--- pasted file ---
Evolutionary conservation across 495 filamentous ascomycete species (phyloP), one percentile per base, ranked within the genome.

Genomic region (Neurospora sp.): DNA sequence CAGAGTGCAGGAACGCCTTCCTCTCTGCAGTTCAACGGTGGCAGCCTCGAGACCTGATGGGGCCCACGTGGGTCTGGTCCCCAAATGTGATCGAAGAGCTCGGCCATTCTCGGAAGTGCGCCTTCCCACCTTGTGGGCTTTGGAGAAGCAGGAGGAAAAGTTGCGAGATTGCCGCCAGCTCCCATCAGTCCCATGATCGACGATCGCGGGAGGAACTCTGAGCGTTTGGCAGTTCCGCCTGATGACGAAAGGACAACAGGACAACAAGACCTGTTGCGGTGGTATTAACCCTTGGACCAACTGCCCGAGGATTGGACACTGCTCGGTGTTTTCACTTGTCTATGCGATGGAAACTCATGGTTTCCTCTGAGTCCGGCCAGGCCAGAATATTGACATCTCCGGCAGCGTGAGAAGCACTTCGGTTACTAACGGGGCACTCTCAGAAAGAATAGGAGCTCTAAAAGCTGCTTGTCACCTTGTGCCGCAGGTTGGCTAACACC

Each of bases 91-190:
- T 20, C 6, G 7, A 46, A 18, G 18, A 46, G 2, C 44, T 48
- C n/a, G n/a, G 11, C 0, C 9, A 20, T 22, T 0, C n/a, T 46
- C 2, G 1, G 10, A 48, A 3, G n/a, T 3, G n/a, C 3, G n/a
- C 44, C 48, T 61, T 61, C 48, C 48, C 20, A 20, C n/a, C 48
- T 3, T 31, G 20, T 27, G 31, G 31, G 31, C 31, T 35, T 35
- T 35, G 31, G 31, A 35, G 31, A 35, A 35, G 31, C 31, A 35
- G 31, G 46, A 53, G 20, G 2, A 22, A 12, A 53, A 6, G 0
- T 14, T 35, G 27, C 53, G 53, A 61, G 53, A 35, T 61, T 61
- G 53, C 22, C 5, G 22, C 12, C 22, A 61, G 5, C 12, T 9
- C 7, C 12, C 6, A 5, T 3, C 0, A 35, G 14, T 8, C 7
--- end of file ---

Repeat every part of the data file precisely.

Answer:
Evolutionary conservation across 495 filamentous ascomycete species (phyloP), one percentile per base, ranked within the genome.

Genomic region (Neurospora sp.): DNA sequence CAGAGTGCAGGAACGCCTTCCTCTCTGCAGTTCAACGGTGGCAGCCTCGAGACCTGATGGGGCCCACGTGGGTCTGGTCCCCAAATGTGATCGAAGAGCTCGGCCATTCTCGGAAGTGCGCCTTCCCACCTTGTGGGCTTTGGAGAAGCAGGAGGAAAAGTTGCGAGATTGCCGCCAGCTCCCATCAGTCCCATGATCGACGATCGCGGGAGGAACTCTGAGCGTTTGGCAGTTCCGCCTGATGACGAAAGGACAACAGGACAACAAGACCTGTTGCGGTGGTATTAACCCTTGGACCAACTGCCCGAGGATTGGACACTGCTCGGTGTTTTCACTTGTCTATGCGATGGAAACTCATGGTTTCCTCTGAGTCCGGCCAGGCCAGAATATTGACATCTCCGGCAGCGTGAGAAGCACTTCGGTTACTAACGGGGCACTCTCAGAAAGAATAGGAGCTCTAAAAGCTGCTTGTCACCTTGTGCCGCAGGTTGGCTAACACC

Each of bases 91-190:
- T 20, C 6, G 7, A 46, A 18, G 18, A 46, G 2, C 44, T 48
- C n/a, G n/a, G 11, C 0, C 9, A 20, T 22, T 0, C n/a, T 46
- C 2, G 1, G 10, A 48, A 3, G n/a, T 3, G n/a, C 3, G n/a
- C 44, C 48, T 61, T 61, C 48, C 48, C 20, A 20, C n/a, C 48
- T 3, T 31, G 20, T 27, G 31, G 31, G 31, C 31, T 35, T 35
- T 35, G 31, G 31, A 35, G 31, A 35, A 35, G 31, C 31, A 35
- G 31, G 46, A 53, G 20, G 2, A 22, A 12, A 53, A 6, G 0
- T 14, T 35, G 27, C 53, G 53, A 61, G 53, A 35, T 61, T 61
- G 53, C 22, C 5, G 22, C 12, C 22, A 61, G 5, C 12, T 9
- C 7, C 12, C 6, A 5, T 3, C 0, A 35, G 14, T 8, C 7